As additional arguments for message propagation, we pass the node embeddings `x`

and the normalization coefficients `norm`

.

In the `message()`

function, we need to normalize the neighboring node features `x_j`

by `norm`

.
Here, `x_j`

denotes a *lifted* tensor, which contains the source node features of each edge, *i.e*, the neighbors of each node.
Node features can be automatically lifted by appending `_i`

or `_j`

to the variable name.
In fact, any tensor can be converted this way, as long as they hold source or destination node features.

That is all that it takes to create a simple message passing layer. You can use this layer as a building block for deep architectures. Initializing and calling it is straightforward:

```
conv = GCNConv(16, 32)
x = conv(x, edge_index)
```

## Implementing the Edge Convolution¶

The edge convolutional layer processes graphs or point clouds and is mathematically defined as

where \(h_{\mathbf{\Theta}}\) denotes an MLP.
In analogy to the GCN layer, we can use the `MessagePassing`

class to implement this layer, this time using the `"max"`

aggregation:

```
import torch
from torch.nn import Sequential as Seq, Linear, ReLU
from torch_geometric.nn import MessagePassing
class EdgeConv(MessagePassing):
def __init__(self, in_channels, out_channels):
super().__init__(aggr='max') # "Max" aggregation.
self.mlp = Seq(Linear(2 * in_channels, out_channels),
ReLU(),
Linear(out_channels, out_channels))
def forward(self, x, edge_index):
# x has shape [N, in_channels]
# edge_index has shape [2, E]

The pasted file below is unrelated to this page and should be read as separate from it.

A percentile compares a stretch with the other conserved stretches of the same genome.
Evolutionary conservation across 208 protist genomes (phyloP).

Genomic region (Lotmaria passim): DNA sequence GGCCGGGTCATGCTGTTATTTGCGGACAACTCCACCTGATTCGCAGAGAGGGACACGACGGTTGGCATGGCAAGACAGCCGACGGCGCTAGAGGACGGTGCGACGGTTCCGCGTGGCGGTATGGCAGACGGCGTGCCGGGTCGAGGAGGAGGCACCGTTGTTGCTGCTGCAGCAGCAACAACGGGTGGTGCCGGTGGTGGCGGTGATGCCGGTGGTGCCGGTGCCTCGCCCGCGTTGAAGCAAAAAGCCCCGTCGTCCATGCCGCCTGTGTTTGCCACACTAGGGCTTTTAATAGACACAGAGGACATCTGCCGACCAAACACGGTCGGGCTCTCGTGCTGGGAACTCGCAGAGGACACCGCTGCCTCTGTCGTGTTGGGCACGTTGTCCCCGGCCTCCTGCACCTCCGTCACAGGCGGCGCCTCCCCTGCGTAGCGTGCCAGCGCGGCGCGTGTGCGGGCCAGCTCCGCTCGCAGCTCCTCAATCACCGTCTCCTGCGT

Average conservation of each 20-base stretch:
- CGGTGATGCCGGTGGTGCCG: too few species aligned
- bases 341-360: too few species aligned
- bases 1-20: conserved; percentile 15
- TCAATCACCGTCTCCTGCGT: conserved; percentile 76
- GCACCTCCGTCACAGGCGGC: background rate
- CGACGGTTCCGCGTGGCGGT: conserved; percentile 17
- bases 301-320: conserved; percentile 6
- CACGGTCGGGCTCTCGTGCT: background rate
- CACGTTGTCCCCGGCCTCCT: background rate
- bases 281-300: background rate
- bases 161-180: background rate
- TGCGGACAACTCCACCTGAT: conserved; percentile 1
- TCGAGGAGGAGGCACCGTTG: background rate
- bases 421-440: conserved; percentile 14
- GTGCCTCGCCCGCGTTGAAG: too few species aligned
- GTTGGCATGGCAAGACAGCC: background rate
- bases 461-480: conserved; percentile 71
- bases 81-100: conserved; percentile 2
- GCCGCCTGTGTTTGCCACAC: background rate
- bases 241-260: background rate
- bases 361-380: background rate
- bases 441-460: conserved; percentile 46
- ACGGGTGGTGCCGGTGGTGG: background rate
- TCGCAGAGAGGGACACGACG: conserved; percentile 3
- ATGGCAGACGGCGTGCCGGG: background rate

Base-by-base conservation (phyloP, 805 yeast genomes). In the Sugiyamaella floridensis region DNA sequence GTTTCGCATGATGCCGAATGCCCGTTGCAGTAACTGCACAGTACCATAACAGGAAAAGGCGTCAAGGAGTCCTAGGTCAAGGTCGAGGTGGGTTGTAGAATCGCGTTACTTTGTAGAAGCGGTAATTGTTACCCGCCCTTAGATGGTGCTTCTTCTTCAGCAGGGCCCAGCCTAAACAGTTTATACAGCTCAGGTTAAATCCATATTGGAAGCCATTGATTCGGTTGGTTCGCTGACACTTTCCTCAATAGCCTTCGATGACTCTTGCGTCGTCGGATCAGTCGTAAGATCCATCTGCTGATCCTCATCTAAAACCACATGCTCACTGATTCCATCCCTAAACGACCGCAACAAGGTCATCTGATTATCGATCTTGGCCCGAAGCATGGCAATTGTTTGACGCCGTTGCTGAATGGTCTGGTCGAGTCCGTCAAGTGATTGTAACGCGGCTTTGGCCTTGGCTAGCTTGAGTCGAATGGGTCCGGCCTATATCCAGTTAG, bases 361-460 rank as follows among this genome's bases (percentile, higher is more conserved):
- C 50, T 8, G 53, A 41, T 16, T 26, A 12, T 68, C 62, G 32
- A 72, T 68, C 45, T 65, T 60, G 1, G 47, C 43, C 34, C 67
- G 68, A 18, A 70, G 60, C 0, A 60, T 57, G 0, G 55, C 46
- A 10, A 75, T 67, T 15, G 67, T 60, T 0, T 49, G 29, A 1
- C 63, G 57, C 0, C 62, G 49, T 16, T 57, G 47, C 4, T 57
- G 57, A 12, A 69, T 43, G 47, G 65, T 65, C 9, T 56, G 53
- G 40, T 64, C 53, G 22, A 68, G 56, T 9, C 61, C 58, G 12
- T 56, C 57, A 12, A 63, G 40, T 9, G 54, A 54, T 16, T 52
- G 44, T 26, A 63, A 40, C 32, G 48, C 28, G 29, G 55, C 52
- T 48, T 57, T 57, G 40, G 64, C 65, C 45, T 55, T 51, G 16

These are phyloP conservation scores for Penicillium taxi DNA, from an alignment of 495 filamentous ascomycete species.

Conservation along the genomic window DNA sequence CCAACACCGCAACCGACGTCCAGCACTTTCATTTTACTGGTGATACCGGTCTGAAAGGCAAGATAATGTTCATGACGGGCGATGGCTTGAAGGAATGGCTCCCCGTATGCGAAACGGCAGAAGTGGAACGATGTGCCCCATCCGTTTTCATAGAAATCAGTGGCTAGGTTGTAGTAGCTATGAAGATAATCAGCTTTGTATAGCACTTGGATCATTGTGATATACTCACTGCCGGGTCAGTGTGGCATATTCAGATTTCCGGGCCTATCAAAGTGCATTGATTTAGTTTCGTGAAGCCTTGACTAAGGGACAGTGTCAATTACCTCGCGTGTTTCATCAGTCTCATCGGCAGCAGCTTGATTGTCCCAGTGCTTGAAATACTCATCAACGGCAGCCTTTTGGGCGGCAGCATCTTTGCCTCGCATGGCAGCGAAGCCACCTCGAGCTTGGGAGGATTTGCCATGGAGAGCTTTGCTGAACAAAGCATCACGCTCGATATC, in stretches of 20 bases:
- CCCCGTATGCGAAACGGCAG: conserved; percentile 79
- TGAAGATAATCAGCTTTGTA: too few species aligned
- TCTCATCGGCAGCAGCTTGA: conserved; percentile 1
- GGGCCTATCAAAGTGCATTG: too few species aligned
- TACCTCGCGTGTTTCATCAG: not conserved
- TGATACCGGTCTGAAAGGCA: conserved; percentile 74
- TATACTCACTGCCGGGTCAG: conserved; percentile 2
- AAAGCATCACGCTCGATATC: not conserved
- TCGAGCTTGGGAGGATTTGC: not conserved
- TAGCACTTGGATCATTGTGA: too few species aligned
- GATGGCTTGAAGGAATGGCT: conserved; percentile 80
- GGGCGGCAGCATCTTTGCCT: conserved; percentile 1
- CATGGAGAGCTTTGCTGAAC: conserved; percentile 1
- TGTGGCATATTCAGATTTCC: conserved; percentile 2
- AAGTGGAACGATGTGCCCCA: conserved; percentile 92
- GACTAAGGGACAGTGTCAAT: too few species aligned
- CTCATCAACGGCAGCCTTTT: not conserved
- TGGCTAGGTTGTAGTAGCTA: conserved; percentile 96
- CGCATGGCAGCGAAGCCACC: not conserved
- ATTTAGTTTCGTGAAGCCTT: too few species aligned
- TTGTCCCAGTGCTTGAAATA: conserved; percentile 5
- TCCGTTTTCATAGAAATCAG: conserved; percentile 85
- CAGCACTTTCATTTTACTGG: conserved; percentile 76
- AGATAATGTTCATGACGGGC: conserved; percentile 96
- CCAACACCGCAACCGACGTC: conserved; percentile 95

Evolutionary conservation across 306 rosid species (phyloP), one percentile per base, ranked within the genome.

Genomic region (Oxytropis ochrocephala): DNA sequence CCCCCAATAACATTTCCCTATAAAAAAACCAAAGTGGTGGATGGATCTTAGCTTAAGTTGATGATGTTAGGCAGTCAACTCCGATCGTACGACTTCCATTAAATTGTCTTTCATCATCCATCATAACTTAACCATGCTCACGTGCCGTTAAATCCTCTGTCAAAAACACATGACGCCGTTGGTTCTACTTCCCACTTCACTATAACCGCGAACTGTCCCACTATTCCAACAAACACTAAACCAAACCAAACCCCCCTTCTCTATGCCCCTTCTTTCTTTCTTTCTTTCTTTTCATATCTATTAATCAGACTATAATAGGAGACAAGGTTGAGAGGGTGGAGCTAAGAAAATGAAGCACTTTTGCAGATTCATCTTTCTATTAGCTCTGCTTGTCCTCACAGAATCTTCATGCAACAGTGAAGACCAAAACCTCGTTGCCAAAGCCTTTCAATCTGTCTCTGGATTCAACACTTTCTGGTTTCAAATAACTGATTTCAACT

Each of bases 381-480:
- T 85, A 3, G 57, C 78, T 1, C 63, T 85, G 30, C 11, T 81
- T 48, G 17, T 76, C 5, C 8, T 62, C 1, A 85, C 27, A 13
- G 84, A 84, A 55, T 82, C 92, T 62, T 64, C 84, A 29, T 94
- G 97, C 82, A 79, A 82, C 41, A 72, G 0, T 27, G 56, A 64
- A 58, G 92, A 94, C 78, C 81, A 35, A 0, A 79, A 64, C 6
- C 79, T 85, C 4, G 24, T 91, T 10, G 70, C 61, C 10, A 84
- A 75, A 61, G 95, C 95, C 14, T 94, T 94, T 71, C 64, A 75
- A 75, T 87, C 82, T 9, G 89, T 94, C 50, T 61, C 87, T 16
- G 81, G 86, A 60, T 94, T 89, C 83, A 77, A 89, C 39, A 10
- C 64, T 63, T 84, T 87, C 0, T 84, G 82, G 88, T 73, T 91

return self.propagate(edge_index, x=x)
def message(self, x_i, x_j):
# x_i has shape [E, in_channels]
# x_j has shape [E, in_channels]
tmp = torch.cat([x_i, x_j - x_i], dim=1) # tmp has shape [E, 2 * in_channels]
return self.mlp(tmp)
```

Inside the `message()`

function, we use `self.mlp`

to transform both the target node features `x_i`

and the relative source node features `x_j - x_i`

for each edge \((j,i) \in \mathcal{E}\).

The edge convolution is actually a dynamic convolution, which recomputes the graph for each layer using nearest neighbors in the feature space.
Luckily, PyG comes with a GPU accelerated batch-wise k-NN graph generation method named `torch_geometric.nn.pool.knn_graph()`

:

```
from torch_geometric.nn import knn_graph
class DynamicEdgeConv(EdgeConv):
def __init__(self, in_channels, out_channels, k=6):
super().__init__(in_channels, out_channels)
self.k = k
def forward(self, x, batch=None):
edge_index = knn_graph(x, self.k, batch, loop=False, flow=self.flow)
return super().forward(x, edge_index)
```

Here, `knn_graph()`

computes a nearest neighbor graph, which is further used to call the `forward()`

method of `EdgeConv`

.

This leaves us with a clean interface for initializing and calling this layer:

```
conv = DynamicEdgeConv(3, 128, k=6)
x = conv(x, batch)
```